On the Big Screen this Month

By Pat Collins

Rated PG

Visually dazzling in IMAX 3D, Jungle Book is an eye-popping adventure with a stellar voice cast. Under Jon Favreau’s direction, the film, inspired by Rudyard Kipling’s popular stories, will delight children and grown-ups alike who are eager to experience a world inhabited by creatures large and small and cuddly and deadly. Mowgli (Neel Sethi), the man-cub raised by wolves (Lupita Nyong’o and Giancarlo Esposito) learns the jungle’s survival-of-the-fittest law at age 10. During the course of his adventures, which may frighten children under 6, Mowgli is befriended by Bagheera, a black panther (Ben Kingsley); nearly killed by a gigantic snake named Kaa (Scarlett Johansson); threatened by a ferocious Siberian tiger Shere Khan (Idris Elba); and rescued by Baloo, a gigantic lazy bear (Bill Murray). All the furry costars are CGI animals. Favreau’s decision not only won PETA’ s seal of approval, but the computer-generated four-legged stars and that slimy reptile are dazzling to behold on the big screen. There are innumerable memorable scenes and one of them is Baloo singing “The Bare Necessities.” I predict Jungle Book will be among the Oscar-nominated animated feature films next year.

Rated PG-13

“Sometimes I just want to punch you in your perfect teeth,” says Tony Stark (Robert Downey Jr.) to Steve Rogers (Chris Evans). The issue is dividing the two men, whose alter egos are Iron Man and Captain America, concerns government oversight of superhero activity. Politicians and the public alike are demanding accountability after a recent mission went terribly wrong. Their rift forces the Avengers to choose sides. War Machine (Don Cheadle) and Black Widow (Scarlett Johansson) are among those remaining loyal to Stark. Hawkeye (Jeremy Renner) and Falcon (Anthony Mackie) are on team Cap. Political pundits may be tempted to draw comparisons between the divided superhero universe and the American electorate, but moviegoers are counting on Marvel’s popular characters to provide a much-needed escape from the real world. Directors Anthony Russo and Joe Russo have a few surprises in store for the Comic Com crowd and everyone else. It’s not a spoiler to mention Spiderman’s appearance. The web-slinger is briefly seen in the movie trailer.

Rated R

Lee Gates (George Clooney), whose on-air personality resembles that of CNBC’s Jim Cramer, anchors a financial advice show produced and directed by Patty Fenn (Julia Roberts) The live broadcast is violently interrupted when Kyle Budwell (Jack O’Connell), an investor of modest means, kidnaps Gates demanding payback. With millions of viewers watching, Gates attempts to explain to his increasingly agitated captor the intricacies of the global markets while wearing a bomb attached to his chest.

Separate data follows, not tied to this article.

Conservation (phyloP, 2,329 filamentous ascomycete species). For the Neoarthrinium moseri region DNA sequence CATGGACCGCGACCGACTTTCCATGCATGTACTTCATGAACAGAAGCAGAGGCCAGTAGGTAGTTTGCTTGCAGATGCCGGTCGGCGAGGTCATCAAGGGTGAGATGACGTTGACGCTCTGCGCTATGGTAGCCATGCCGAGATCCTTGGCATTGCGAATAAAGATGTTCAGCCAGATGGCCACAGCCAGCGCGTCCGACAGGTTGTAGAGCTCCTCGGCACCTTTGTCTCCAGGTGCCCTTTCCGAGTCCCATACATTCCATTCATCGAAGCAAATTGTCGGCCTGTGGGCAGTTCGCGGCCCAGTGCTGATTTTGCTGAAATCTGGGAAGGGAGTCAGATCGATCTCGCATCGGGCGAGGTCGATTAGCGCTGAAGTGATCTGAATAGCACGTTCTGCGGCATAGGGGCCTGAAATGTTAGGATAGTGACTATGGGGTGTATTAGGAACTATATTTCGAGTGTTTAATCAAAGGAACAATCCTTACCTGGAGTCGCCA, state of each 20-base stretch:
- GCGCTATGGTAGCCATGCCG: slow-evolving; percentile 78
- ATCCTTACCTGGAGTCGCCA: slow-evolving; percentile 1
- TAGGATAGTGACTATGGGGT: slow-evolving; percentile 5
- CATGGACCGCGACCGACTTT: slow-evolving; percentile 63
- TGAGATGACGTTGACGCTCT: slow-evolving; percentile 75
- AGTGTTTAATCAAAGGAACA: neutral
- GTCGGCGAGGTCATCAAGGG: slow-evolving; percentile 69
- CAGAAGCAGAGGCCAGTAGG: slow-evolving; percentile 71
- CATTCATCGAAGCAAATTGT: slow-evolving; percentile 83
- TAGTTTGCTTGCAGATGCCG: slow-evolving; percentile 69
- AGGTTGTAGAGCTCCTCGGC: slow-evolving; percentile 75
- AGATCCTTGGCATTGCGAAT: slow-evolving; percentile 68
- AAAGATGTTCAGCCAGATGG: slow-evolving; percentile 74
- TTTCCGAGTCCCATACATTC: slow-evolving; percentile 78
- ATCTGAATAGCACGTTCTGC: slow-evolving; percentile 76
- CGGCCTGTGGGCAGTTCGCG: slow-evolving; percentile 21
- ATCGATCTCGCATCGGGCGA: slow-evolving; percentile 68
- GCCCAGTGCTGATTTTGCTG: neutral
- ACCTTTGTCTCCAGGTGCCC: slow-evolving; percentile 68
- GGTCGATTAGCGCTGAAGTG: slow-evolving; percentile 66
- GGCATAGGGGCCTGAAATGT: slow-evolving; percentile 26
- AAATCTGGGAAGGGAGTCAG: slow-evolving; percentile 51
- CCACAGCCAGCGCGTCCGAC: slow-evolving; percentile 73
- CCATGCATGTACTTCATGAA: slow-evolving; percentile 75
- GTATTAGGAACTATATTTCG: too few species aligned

Director Jodie Foster coincidentally benefits from perfect timing. Her film opens during a presidential race, which has forced candidates to debate Wall Street’s power and income inequality.

Of all the films and mini-series based on Jane Austen’s novels, none can be described as an uproariously funny romantic comedy. Set in the English countryside of 1790, director Whit Stillman’s film combines romantic rivalry and duplicity as much as not more than love and friendship. The newly widowed Lady Susan (Kate Beckinsale) leaves London for the countryside to escape its well-bred gossips who have many reasons to shun a beautiful, conniving flirt. Lady Susan soon directs her attention to a wealthy young man and sets her sights on an eligible older aristocrat as a potential mate for her flighty 18-year-old daughter. Mr. Stillman deftly makes his point about women’s social and financial status in another century. To quote Lady Susan: “We are who we marry”. In addition to Ms. Beckinsale’s sublime performance, there are two others—Chloe Sevigny as Lady Susan’s American best friend and Tom Bennett playing the amiable nitwit. In the trivia department, Ms. Beckinsale and Ms. Sevigny costarred in Whit Stillman’s Last Days of Disco in 1998.

Rated PG

Don’t be late for a very important date, which is May 27th when the highly-anticipated sequel to Tim Burton’s 2010 blockbuster arrives in all its 3D splendor. The titular character played by Mia Wasikowska escapes from a mental hospital and returns to a visually amazing Wonderland to save the Mad Hatter (Johnny Depp). Helena Bonham Carter and Ann Hathaway return as the Red Queen and The White Queen respectively. Michael Sheen bounces back in the White Rabbit role, and Stephen Fry recreates the Cheshire Cat’s grin. Mr. Burton handed the directorial duties to James Bobin but remained involved as the film’s producer.

Rated PG-13

The immortal mutant of the title (Oscar Issacs) awakens from a thousand-year nap and vows to destroy the world. The looming end of days catastrophe propels the X-Men into action in the franchise’s ninth installment, which features Jennifer Lawrence (Raven/Mystique), Michael Fassbender (Erik Lensherr/Magneto), and James McAvoy (Charles Xavier/Professor X) to name a few. Hugh Jackman’s Wolverine character makes a brief appearance, as does X-Men’s co-creator Stan Lee. Rose Byrne (Moira MacTaggert), the CIA agent who is new to the X-Men universe, uncovers the clock is ticking doomsday plot.

About Pat Collins
Pat Collins is a three-time Emmy award-winning film, theater and entertainment critic/reporter. Her outstanding media credits include WCBS-TV, Good Morning America and WWOR-TV. She is a contributor to CUNY-TV’s Arts and The City program and the host of several Broadway specials including Kinky Boots On Broadway, Fiddler On The Roof: Back On Broadway, and The Road To The Tonys.